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Social dysfunction is a putative risk and maintaining factor for Eating Disorders (EDs). We assessed biological, emotional, and cognitive responses to a psychosocial stressor, in order to provide a multilevel investigation of the RDoC social process system in EDs. Patients were recruited among those seeking treatment for an ED. Cortisol response to Trier Social Stress Test (TSST) was measured in 105 subjects: 35 women with anorexia nervosa (AN), 32 with bulimia nervosa (BN) and 38 healthy women. Anxiety, hunger, and desire to eat throughout TSST were rated in a subgroup of them (23 AN, 21 BN, and 25 control women). Two-way ANOVAs with repeated measures were run to assess differences among groups. The TSST-induced cortisol secretion of AN women was significantly higher than in BN and healthy women; this significance disappeared after controlling for body mass index. Compared to healthy women, both AN and BN women showed reduced cortisol reactivity that disappeared after controlling for trait anxiety and ineffectiveness. Both ED groups displayed increased anxiety response to TSST, while only AN group reported greater decreases in hunger and desire to eat. No significant correlations were found between cortisol and anxiety, hunger, or desire to eat in response to TSST. People with EDs are characterized by blunted cortisol reactivity and greater anxiety, hunger, and desire to eat responses to a psychosocial stressor without any significant association between these measures. This study provides the first empirical and multilevel support to a deranged functioning of the RDoC "system for social process" in EDs. Copyright © 2020 Elsevier Ltd. All rights reserved.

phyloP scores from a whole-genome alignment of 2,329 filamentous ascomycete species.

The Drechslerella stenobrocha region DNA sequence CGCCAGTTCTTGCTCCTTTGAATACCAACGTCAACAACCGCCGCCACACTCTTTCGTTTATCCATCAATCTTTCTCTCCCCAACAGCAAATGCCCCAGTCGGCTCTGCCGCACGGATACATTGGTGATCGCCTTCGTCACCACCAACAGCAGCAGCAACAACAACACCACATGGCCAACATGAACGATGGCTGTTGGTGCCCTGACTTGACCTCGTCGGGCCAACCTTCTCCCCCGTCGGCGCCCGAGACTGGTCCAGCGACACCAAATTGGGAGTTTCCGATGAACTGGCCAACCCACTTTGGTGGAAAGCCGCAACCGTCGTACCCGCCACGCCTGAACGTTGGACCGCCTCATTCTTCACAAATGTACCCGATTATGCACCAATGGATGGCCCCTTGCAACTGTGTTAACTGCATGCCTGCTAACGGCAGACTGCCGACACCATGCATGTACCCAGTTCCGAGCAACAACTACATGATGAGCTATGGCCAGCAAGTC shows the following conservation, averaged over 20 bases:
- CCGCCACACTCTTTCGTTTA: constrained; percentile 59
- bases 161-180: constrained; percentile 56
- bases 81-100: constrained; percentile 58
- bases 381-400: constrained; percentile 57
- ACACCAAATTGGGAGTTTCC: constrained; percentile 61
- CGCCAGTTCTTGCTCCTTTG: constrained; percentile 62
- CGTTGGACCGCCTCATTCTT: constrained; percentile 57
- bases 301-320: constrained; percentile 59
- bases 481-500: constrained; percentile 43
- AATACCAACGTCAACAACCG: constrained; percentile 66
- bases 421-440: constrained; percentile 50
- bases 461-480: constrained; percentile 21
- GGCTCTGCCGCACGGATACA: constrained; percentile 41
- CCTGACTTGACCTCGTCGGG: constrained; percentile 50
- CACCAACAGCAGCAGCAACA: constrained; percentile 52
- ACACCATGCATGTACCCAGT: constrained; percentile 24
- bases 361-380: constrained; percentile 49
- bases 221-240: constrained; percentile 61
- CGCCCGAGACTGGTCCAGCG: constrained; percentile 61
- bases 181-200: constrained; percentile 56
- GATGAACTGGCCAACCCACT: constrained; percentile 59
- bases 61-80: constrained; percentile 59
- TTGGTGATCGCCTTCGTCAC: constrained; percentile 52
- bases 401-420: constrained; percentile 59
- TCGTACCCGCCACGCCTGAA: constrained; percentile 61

Alessio Maria Monteleone, Giammarco Cascino, Valeria Ruzzi, Francesca Pellegrino, Marco Carfagno, Marialuce Raia, Chiara Del Giorno, Palmiero Monteleone, Mario Maj. Multiple levels assessment of the RDoC "system for social process" in Eating Disorders: Biological, emotional and cognitive responses to the Trier Social Stress Test. Journal of psychiatric research. 2020 Nov;130:160-166

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PMID: 32823049

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